"Scripture says a great deal about animals, portraying them as Earth's second most important inhabitants. God entrusted animals to us, and our relationships with animals are a significant part of our lives." - Randy Alcorn, Heaven.
Last week, we laid to rest our four-legged family member and friend. Chloe was a 5-year old, 145 lb. American Mastiff, who in life was literally a huge presence, and now in death leaves a huge hole; both in our home and in our hearts.John and I first met her as a 2-week-old, and I had the opportunity to bottle-feed her. She was small enough then to lay easily on my lap with her head and bottle in my one hand. Once she was grown, my hand could only compare to the size of her paw. She had a massive head and jaws, but would take a treat from me in the most ginger of ways. I always thought she had the head of a bear and the body of a lion - she was beautiful, and it was a joy to watch her long, easy stride as she walked. It was also terribly impressive to feel the house shake when she leapt into the air to catch a toy. One of her favorite games was to chase the flashlight beam, and every evening she would stand patiently in front of John asking him to get the flashlight. If he didn't get the flashlight when she wanted, she woofed at him - and her woofs were hard to ignore.
Chloe woofed a lot. Her woofs were very distinct, as anyone with a dog knows. She had an "I -am-sitting-down-now" woof, a "let me out" woof as well as a "let me in" woof. (Pet owners are, after all, simply doormen.) Her "someone is here" woof was extremely intimidating to whomever was outside the door, and she also had lots of complaining, whining noises, too. We thought she sounded a great deal like Star War's Chewbacca when she was complaining about something. We miss the sounds she made - her woofs, her whines, and her human-sounding walking in the house. We miss her.As we drove home from the vet the day she was put to sleep, I found myself wondering - as if I were 5-years old - where was Chloe now? Was she romping the hills of heaven? Or was she simply gone? Who can say for sure? We do know that God considers animals to be very important, not made in God's image as man is, but a part of His creation upon which he pronounced good. Eden wouldn't have been Eden without the animals, created as helpers and companions for men. They were given a special relationship to man, and he was to care for and nurture them. In fact, of all God's creation, He gave to man the right and responsibility to name the animals. Considering this unique kind of relationship man has with the animals - perfect in Eden - it seems likely that when God brings us finally to the New Heavens and the New Earth, He will restore the animals right along with the rest of the earth and creation. Does this mean I get to see my Chloe again? I don't know, but I'd like to think so. Is it wrong to grieve the death of our pets with whom we have such a unique relationship? No. God gave them to us to love and it is a true loss when they're gone. God gave Chloe as a blessing to us, and I'm thankful for all that that means."In her excellent book about Heaven, Joni Eareckson Tada says, 'If God brings our pets back to life, it wouldn't surprise me. It would be just like Him. It would be totally in keeping with His generous character ... Exorbitant. Excessive. Extravagant in grace after grace. Of all the dazzling discoveries and ecstatic pleasures heaven will hold for us, the potential of seeing Scrappy would be pure whimsy - utterly, joyfully surprisingly superfluous ... Heaven is going to be a place that will refract and reflect in as many ways as possible the goodness and joy of our great God, who delights in lavishing love on His children.'"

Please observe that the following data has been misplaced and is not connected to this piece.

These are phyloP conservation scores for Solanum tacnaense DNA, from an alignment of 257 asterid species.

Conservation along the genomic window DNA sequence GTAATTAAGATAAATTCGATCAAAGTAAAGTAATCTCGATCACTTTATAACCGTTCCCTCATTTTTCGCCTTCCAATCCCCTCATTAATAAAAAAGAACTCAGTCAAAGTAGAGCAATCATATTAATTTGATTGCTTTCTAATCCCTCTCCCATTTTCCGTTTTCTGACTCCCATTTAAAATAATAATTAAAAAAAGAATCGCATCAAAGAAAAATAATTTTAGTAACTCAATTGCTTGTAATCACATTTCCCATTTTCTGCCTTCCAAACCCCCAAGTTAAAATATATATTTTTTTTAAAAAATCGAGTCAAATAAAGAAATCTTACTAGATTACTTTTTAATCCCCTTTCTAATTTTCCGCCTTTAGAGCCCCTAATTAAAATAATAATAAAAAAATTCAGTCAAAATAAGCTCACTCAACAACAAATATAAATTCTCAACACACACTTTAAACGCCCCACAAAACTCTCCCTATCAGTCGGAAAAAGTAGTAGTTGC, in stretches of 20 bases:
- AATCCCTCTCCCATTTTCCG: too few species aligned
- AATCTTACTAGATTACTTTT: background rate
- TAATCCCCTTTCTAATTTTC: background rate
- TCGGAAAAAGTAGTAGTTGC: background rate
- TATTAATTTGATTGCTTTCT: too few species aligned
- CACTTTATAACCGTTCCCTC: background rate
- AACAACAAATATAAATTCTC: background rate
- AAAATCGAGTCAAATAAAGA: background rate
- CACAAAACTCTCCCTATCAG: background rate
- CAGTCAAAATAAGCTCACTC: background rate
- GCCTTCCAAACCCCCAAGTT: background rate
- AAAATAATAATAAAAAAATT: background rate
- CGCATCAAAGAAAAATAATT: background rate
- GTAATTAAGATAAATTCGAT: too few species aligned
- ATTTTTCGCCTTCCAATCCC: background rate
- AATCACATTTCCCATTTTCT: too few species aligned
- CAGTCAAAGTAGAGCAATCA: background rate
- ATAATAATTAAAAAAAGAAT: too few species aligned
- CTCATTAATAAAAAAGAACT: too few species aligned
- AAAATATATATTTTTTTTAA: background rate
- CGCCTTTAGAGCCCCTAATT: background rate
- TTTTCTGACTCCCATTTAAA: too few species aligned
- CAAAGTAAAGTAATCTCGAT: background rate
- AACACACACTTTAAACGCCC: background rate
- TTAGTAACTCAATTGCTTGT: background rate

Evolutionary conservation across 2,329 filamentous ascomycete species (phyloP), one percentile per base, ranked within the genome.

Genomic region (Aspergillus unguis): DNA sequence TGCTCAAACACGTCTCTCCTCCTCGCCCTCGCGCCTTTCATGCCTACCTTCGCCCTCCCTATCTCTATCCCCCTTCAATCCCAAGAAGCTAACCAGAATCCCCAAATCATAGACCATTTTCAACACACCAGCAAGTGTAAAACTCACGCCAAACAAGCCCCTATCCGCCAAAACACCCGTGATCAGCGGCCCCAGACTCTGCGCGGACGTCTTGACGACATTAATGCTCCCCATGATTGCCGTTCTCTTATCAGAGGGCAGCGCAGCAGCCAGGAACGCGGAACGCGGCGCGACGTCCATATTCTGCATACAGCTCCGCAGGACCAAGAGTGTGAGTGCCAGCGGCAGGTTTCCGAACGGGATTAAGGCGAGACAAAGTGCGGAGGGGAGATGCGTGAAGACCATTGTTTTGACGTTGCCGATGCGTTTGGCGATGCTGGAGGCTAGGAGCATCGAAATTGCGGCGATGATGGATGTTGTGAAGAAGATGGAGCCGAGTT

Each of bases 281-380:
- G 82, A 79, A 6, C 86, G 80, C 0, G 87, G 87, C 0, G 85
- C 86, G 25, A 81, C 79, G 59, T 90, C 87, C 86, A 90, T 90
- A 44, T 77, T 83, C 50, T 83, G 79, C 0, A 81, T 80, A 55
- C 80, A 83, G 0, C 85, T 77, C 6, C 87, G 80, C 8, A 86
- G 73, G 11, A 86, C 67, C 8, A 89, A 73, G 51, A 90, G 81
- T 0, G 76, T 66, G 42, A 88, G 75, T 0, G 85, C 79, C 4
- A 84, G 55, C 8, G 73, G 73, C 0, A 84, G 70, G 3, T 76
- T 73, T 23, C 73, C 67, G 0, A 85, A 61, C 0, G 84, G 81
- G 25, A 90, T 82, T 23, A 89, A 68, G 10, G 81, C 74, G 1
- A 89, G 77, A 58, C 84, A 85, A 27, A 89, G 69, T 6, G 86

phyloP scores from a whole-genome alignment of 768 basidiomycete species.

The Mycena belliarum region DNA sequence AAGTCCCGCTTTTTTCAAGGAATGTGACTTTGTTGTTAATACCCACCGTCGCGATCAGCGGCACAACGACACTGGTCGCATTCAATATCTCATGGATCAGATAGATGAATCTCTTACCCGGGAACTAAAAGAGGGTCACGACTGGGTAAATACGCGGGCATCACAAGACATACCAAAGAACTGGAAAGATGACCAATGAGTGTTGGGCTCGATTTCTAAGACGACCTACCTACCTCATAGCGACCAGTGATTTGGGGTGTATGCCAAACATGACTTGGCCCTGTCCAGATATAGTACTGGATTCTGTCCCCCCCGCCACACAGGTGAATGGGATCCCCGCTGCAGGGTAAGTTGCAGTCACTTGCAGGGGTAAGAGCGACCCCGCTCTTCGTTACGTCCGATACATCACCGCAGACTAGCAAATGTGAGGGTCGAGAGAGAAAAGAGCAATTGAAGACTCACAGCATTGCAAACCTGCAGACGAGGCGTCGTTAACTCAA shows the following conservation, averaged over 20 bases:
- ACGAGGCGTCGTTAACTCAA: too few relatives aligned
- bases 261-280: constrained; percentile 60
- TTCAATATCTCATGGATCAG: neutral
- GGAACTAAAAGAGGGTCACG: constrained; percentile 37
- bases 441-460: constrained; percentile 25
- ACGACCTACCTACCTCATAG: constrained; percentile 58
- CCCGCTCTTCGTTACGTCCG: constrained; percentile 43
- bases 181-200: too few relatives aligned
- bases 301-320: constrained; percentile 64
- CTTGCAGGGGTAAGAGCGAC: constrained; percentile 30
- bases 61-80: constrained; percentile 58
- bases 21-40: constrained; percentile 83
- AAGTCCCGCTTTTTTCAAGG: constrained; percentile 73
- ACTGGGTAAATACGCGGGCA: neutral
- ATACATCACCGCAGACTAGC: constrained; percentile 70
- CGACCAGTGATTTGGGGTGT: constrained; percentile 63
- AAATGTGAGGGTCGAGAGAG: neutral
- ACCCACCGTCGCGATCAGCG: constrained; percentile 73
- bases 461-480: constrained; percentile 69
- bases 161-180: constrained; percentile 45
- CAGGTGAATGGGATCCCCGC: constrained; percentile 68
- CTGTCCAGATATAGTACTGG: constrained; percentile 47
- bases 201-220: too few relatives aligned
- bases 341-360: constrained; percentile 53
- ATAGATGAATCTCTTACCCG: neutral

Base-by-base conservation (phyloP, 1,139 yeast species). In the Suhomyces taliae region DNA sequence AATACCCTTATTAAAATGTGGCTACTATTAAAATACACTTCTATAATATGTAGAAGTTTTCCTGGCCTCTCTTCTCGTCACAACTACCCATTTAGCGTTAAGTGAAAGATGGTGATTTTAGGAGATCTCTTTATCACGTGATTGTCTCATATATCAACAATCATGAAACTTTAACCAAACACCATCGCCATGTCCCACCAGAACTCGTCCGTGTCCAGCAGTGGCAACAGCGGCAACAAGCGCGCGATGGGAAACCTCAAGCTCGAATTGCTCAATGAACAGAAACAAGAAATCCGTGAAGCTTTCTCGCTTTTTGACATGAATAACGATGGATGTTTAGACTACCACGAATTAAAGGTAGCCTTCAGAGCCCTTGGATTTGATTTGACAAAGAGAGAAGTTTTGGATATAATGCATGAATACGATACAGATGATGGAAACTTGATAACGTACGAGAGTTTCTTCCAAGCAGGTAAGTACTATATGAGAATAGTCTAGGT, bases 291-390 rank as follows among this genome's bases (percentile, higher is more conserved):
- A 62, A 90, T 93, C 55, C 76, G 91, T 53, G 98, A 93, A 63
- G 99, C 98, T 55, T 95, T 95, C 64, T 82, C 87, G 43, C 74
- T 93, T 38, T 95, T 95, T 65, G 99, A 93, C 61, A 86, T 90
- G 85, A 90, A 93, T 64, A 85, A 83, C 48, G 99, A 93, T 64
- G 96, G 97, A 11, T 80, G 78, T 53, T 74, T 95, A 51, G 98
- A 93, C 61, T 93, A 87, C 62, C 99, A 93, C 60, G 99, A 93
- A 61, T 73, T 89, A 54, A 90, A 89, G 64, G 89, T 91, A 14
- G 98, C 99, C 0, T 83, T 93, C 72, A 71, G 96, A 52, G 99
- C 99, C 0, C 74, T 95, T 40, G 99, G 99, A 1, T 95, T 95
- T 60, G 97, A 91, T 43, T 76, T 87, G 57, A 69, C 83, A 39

"In a poem about the world to come, theologian John Piper writes,
'And as I knelt beside the brook
To drink eternal life, I took
A glance across the golden grass,
And saw my dog, old Blackie, fast
As she could come. She leaped the stream-
Almost-and what a happy gleam
Was in her eye. I knelt to drink,
And knew that I was on the brink
Of endless joy. And everywhere
I turned I saw a wonder there." (Randy Alcorn, Heaven)
Maybe I'll see my Chloe in heaven after all.